By Brittany Carlson
This year is a Leap Year, which means February has 29 days.
The extra “Leap Day” is usually added to February once every four years in order to make up for the difference between our modern calendar and the actual time it takes for the earth to fully revolve around the sun – approximately 365 days, 5 hours, 48 minutes and 45 seconds, according to timeanddate.com.
Since Leap Days are so infrequent, people commemorate them in special ways, such as by proposing or getting married. (The tradition of women proposing to men on Leap Day started as the Irish legend of St. Brigid, according to timeanddate.com).
This year, why not celebrate Leap Day in a way that’s fun for kids as well?
Here are some of my favorite ideas for Leap Day activities with kids.
You can get outside and play leapfrog, hopscotch or jump rope, or make an obstacle course, according to Katelyn Fagan’s blog post “29+ Ideas to Celebrate Leap Year Day for Adults & Kids” (published on whatsupfagans.com). Other ideas from Fagan include visiting a bounce house or flying a kite to watch it “leap” in the air.
Make a special tradition.
Fagan suggests hiding plastic frogs for the kids to have a “Leap Day Frog Hunt.”
Another idea from Fagan is to take photos of your family leaping in different places. As a riff on that idea, you could have a Leaping Photo Scavenger Hunt and take a photo of your group leaping at each location.
Another blogger, Ned Stevens, suggests having your children write letters to their future selves, to open on the next leap day (“9 Ways to Celebrate Leap Year”). I love this idea, although I think I might wait until my kiddos are a little older to try it.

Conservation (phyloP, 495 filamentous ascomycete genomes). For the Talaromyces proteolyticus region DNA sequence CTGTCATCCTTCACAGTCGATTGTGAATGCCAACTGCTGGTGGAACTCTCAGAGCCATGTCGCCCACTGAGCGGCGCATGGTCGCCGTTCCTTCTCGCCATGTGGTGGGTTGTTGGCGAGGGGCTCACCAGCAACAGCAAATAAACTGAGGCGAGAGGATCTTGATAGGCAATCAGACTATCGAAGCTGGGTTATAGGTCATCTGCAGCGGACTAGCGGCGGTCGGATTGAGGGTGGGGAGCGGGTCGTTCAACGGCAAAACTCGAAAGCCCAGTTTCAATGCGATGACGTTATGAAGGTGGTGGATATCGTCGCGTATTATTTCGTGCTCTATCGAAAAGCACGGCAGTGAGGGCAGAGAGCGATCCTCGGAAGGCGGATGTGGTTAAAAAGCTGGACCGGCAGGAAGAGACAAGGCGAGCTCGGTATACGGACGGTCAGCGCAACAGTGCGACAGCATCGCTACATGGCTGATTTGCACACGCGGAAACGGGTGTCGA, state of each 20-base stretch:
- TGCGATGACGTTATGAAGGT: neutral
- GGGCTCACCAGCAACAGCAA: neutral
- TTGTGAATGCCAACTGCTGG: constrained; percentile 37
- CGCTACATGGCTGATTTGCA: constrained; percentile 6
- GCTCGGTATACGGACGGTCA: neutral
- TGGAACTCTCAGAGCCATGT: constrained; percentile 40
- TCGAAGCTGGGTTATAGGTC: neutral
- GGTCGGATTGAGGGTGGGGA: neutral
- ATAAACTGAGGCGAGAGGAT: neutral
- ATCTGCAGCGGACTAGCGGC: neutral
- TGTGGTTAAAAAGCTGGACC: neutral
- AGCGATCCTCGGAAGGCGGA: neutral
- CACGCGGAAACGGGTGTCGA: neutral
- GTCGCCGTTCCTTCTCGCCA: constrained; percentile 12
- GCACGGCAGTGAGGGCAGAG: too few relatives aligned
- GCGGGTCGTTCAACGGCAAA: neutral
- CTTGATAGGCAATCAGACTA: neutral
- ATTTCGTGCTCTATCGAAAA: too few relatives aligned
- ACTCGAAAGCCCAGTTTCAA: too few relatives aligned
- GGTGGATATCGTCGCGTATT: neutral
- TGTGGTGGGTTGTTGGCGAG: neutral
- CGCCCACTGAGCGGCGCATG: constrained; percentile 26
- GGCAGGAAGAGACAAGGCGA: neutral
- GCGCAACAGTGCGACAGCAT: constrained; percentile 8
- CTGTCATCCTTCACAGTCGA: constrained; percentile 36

Learn something new.
Depending on how old your kids are and their interests, you look at the night sky on Leap Day and make a star chart with them of the different constellations you see, then look at it again on the next Leap Day. This is especially relevant because the purpose of a Leap Day is to make sure our calendar matches the actual seasons.
Fagan also suggests animal-themed activities like visiting the zoo or sea world, making origami frogs (or other leaping animals), and reading about famous Leap Day babies. (You can find a list of these at leapyearday.com).
Have a party!
Children born on Leap Day can say they are technically one-fourth as old as they really are.
A fun spin on this idea is to have an “unbirthday” party for your kids on Leap Day, telling them how old they would be if they were actually born on Leap Day (by dividing their age by 4).
You could also host a Leap Dinner. We’re having some friends over on Leap Day this year and I thought it would be a great opportunity to make some “leap”-themed foods or desserts and play some leap-themed games. Depending on how fancy you want to be, you could make a dish like veal saltimbocca, which means “leaps/jumps in the mouth” in Italian. Or, just buy some Harry Potter-themed chocolate frogs for dessert. (Alternatively, take everyone to Sweet Frog for frozen yogurt, as my friend Meghann plans to do).
Use it as an opportunity to grow their faith.
Fagan also mentions taking a “leap of faith” on Leap Day by trying something new. This inspired me to make Leap Day an opportunity to grow my kids’ faith. For example, you could talk with your kids about what a leap of faith means, then read a Bible story about someone who did take a leap of faith (think Noah building the ark, Moses reaching his staff over the Red Sea, etc). You could also tell your kids about when you’ve taken a leap of faith and trusted God to do something in your life, and what you learned from the experience.
Then, you could take a leap of faith with your kids by encouraging them to pray about something that’s big or scary to them (trying new school, etc), and/or actually trying something new with them, like eating a new food or registering for a class.
Whatever you choose to do on Leap Day, be sure to document your memories to look back on during the next Leap Day (in 2024). Happy leaping!
Brittany Carlson is a lifelong lover of words and all things chocolate. She is an Army wife and has two sons, Adam (4) and James (2). She has written for several Army community newspapers, including the Stuttgart Citizen (Germany), Fort Leonard Wood Guidon (Missouri) and Fort Belvoir Eagle (Virginia). Brittany holds a Master of Arts in Journalism from the University of Missouri-Columbia.
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